60 year old patient with one episode of painless hematuria.
60 year old male patient presented with painless hematuria. Urinalysis, urine cultures and cytology were negative. An intravenous urogram (IVU) was performed for further evaluation. It showed multiple small outpouchings (1-3 mm in size) in the bilateral mid ureters (as indicated by arrows) which are more evident on the left side. The characteristics of bilaterality, multiplicity, small size, upper and middle ureteral location, and left ureteral predilection are characteristic of ureteral pseudodiverticulosis.
Ureteral pseudodiverticulosis as a gross and pathologic entity was first described by the Italian physician Pepere in 1908. However, it was not until the mid 20th century when ureteral psuedodiverticulosis was studied in a clinical setting. Culp produced the original classification of ureteral diverticula where full thickness protrusions of the ureteral wall were designated true diverticula and mucosal outpouchings into the muscularis were categorized as false diverticula. Pseudodiverticula occupy a third classification as they represent mucosal protrusions into the loose connective tissue of the lamina propria.
Studies have suggested that pseudodiverticula arise as the consequence of an inflammatory or infectious process because they contain hyperplastic epithelium as demonstrated on pathologic studies. Their increased identification in older patients also suggests that they are not congenital in origin.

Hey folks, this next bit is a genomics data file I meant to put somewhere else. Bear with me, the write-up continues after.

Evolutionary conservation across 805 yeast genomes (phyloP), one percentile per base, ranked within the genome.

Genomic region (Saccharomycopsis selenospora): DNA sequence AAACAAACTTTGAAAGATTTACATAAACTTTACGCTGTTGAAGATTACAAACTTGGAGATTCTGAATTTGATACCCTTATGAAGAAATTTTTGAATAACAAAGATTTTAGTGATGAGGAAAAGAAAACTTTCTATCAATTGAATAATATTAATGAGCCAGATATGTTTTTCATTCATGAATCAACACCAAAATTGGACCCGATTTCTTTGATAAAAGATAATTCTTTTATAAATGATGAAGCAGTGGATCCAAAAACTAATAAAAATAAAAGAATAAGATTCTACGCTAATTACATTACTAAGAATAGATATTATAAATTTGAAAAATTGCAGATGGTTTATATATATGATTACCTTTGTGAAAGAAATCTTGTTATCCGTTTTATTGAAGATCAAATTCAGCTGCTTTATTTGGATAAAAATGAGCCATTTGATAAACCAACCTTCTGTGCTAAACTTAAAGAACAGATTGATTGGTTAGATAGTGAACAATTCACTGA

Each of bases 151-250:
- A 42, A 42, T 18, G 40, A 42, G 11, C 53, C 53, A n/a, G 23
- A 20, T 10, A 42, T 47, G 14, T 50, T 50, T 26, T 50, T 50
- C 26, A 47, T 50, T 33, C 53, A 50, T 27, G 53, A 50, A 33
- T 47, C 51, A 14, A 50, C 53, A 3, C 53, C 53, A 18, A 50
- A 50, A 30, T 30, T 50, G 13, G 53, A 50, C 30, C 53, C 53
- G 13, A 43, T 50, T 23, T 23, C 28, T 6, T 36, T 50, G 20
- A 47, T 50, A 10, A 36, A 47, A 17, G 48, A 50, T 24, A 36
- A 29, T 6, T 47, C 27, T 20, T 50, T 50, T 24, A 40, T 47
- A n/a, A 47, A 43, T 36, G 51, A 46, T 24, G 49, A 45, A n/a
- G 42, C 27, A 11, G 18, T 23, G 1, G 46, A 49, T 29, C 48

Because ureteral pseudodiverticulosis is an uncommon entity, the condition’s clinical importance has been somewhat difficult to ascertain. There is an association with urinary tract infection possibly both as a causative and promulgating factor. Most importantly, studies indicate an increased incidence of transitional cell carcinoma with pseudodiverticula, but the risk is difficult to quantify because of the rarity of the condition.
Although ureteral pseudodiverticulosis is uncommon, it is readily distinguished from ureteral diverticula and other ureteral abnormalities. Pseudodiverticula are smaller than true diverticula averaging approximately 2-3 mm in size. They occur bilaterally but have a somewhat increased incidence in the left ureter. There is also a predilection for the upper and middle thirds of the ureter.
Ureteral pseudodiverticulosis may be diagnosed on any exam in which contrast courses through the ureters. Authors have noted that pseudodiverticula have been demonstrated more readily on retrograde urogram rather than intravenous urogram because the pseudodiverticula appear more prominent with increased hydrostatic pressure in the ureters. Pseudodiverticula are becoming more easily diagnosed on CT urography as both imaging and intravenous contrast quality improves.
No treatment for ureteric pseudodiverticulosis is necessary per se. Long term follow up has been recommended due to the possible association with malignancy.
Differential Diagnosis List